obsessive tester

Which Concealer Is Best for Trouble Spots?

Concealers are like foundations in the sense that they both use flesh-toned pigments to even out and perfect complexions. Concealers differ in that they’re more highly pigmented to target smaller, more concentrated areas rather than covering a whole face. Best used on unsightly blemishes and those persistent under-eye circles, a touch of the right concealer can fool people into thinking you drink plenty of water and get a full night’s rest on the regular. The problem with concealers, though, is that you can rarely find one that seamlessly blends into your skin. The worst concealers will create blotchy patches all over the face that stand out from your natural skin tone. The very best will make your complexion look like a clean canvas.

For this Obsessive Tester, I took nine concealers and put them to task on my winter skin. Without summer’s tan, my trouble spots include ruddy, wind-chapped cheeks, tissue-rubbed red nostrils, and highly visible under-eye bags. The following reviews are based on tests when concealers were applied —  with my fingertip or synthetic concealer brush — to bare skin as well as over foundation.

Not Recommended: 

Tarte Maracuja Creaseless Concealer ($24): Too thick! And weirdly glossy! It also had a slightly tacky consistency to it, like there was a bit of glue mixed in. 

Cover FX Cream Concealer ($27): Like the one from Tarte, this one also left a subtle sheen on the skin. It’s also tough to blend into skin upon application, possibly as a result of the thickness of the formula. 

Perricone MD No Concealer Concealer ($45): This product touts itself as having a universal shade to match all skin tones, but as much as I tried to blend the stuff in, it still seemed a little too light and pinkish for my complexion.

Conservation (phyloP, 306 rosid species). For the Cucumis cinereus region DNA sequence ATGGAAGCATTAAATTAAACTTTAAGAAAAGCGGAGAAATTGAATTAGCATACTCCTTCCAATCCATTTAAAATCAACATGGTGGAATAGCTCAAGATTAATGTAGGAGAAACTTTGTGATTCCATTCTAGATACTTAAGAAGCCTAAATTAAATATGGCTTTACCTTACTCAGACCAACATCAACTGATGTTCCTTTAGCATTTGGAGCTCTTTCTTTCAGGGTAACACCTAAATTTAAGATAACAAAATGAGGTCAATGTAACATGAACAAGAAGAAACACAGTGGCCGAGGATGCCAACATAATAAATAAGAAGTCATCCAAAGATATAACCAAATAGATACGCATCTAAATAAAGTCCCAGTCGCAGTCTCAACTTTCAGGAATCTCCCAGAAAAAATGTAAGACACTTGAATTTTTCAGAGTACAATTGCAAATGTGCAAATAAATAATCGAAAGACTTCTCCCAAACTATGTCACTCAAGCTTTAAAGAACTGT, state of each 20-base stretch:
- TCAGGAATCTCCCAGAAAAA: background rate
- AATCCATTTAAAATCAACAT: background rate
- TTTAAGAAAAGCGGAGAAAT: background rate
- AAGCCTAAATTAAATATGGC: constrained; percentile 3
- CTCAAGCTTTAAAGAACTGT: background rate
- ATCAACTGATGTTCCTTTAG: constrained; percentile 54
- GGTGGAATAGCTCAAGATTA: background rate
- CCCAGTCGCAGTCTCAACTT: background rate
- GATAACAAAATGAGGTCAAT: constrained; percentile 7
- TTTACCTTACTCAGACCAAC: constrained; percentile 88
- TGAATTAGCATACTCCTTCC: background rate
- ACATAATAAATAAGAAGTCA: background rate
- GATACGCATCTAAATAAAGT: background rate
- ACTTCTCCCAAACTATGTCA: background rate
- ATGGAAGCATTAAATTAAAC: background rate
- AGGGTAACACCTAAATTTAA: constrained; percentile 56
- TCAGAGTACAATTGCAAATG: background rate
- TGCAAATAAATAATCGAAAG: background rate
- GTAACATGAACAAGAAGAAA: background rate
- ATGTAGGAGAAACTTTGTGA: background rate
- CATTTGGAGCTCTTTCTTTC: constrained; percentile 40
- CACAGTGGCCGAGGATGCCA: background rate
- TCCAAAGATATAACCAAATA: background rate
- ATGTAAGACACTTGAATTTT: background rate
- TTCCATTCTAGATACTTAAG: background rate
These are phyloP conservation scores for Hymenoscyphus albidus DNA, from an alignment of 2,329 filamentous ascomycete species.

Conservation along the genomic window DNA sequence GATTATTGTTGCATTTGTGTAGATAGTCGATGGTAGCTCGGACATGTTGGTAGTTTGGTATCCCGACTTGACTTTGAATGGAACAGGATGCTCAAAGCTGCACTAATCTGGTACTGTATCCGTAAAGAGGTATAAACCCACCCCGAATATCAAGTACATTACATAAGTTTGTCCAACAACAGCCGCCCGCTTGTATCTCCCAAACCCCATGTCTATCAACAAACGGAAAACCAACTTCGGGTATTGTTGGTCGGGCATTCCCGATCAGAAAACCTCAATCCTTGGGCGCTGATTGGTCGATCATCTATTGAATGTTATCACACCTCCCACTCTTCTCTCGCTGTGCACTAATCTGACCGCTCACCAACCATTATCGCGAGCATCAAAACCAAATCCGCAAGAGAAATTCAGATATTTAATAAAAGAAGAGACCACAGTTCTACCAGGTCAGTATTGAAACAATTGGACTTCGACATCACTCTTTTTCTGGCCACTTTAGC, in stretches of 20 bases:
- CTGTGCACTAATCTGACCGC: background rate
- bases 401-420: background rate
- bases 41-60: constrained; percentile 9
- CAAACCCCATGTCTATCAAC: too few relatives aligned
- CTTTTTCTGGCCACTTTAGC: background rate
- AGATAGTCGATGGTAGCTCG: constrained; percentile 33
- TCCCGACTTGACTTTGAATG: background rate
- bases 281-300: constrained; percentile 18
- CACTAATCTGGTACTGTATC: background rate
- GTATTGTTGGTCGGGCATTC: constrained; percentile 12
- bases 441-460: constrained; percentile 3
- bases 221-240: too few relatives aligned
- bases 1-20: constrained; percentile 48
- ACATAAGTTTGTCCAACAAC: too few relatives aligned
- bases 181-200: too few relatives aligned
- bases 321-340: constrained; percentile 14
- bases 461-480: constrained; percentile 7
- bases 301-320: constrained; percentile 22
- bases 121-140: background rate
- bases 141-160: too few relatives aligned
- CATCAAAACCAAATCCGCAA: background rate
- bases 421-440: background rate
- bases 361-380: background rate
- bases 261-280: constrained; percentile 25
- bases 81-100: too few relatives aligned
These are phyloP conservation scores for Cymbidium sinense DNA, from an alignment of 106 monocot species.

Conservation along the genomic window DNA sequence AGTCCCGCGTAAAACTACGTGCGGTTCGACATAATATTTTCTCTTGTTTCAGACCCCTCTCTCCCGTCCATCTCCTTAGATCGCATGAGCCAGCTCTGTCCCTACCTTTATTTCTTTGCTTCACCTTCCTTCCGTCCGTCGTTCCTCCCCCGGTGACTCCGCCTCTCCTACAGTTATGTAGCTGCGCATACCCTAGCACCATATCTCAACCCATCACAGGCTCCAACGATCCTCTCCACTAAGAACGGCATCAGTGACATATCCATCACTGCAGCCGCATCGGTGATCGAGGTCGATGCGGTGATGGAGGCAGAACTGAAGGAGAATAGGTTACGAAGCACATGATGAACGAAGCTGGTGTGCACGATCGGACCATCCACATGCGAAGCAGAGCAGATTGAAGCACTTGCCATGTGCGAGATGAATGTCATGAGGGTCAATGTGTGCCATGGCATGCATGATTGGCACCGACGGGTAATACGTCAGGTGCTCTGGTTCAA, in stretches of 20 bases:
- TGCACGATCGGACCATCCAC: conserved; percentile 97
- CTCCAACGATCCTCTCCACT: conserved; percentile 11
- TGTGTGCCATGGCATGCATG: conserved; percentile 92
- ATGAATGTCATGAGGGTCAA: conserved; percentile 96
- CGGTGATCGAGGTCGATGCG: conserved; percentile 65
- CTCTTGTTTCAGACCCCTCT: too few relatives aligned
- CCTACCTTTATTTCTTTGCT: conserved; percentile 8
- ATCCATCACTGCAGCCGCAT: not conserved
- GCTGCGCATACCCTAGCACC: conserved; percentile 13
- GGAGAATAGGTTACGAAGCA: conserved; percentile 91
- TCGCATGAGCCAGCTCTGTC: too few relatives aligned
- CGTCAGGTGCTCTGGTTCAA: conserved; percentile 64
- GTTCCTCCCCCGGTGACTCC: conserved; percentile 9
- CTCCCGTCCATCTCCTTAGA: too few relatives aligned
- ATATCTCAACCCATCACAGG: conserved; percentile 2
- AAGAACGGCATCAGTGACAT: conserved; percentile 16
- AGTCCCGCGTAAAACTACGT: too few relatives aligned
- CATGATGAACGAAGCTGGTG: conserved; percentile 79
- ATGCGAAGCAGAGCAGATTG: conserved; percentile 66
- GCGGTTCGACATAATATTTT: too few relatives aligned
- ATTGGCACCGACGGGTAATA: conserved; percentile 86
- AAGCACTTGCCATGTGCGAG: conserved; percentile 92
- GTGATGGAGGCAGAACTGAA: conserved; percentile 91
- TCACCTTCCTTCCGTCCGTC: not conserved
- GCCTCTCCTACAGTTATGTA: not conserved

Recommended with reservations: 

RMS ‘Un’ Cover-up ($36): All of the products in Rose-Marie Swift’s RMS line use good-for-your-skin organic ingredients, which is great for covering blemishes; you won’t be clogging your pores with synthetic ingredients. However, this product just accentuated the dryness of my skin by leaving behind a powdery effect. It definitely stays put all day long, so people with oily or normal complexions will love its dark-circle-covering abilities. 

Clinique Even Better Concealer ($19.50): Upon first application, the formula seemed to have a nice and creamy consistency. But it also had a thickness to it that just seemed to sit on top of my skin and highlight pores.

Laura Mercier Secret Camouflage ($30): This product has a cult following among makeup enthusiasts, but I found it a bit difficult to maneuver in the under-eye area. If you’re planning on covering up a blemish, the two-toned palette, which includes a color corrector to neutralize redness, will spackle it right up.


Korres Quercetin & Oak Anti-aging & Anti-wrinkle Concealer ($22): This natural product is really creamy and blends well into dryer complexions, but it doesn’t have the strongest lasting power. It sticks better when you use foundation under it, but if you use it directly on skin, like I did near my nostrils to hide capillaries, it has a tendency to disappear by midday. 

Revlon Age Defying DNA Concealer ($10.99): The texture of this concealer is more liquid-y and great for people with dry skin because it has a hydrating effect. The doe-tip applicator, at the end of a lip-gloss-like tube, helps with really targeting the application, but a little goes really far, so you want to apply sparingly. Any more and it will get all over your face, like a foundation.

All-around favorite: 

Make Up For Ever 5 Camouflage Cream Palette ($38): It almost feels like cheating to include this product because there are so many color options in one palette, it’s the only concealer you’ll ever need. When covering up a problem area, the “corrective” shade — in my case, purple, the opposite of my skin on a color wheel — took down the sallowness in my yellow-toned face. Using a concealer brush for application, a quick dip into the skin-toned colors also created a seamless cover-up job over a zit. Even after a full day, the creamy formula didn’t slide or flake off. The well-spackled zit stayed hidden but without looking caked. For the under-eye area, I preferred using my fingertips for application because the product seemed to “melt” into that area better, especially when blended in after slapping on some moisturizer.

Which Concealer Is Best for Trouble Spots?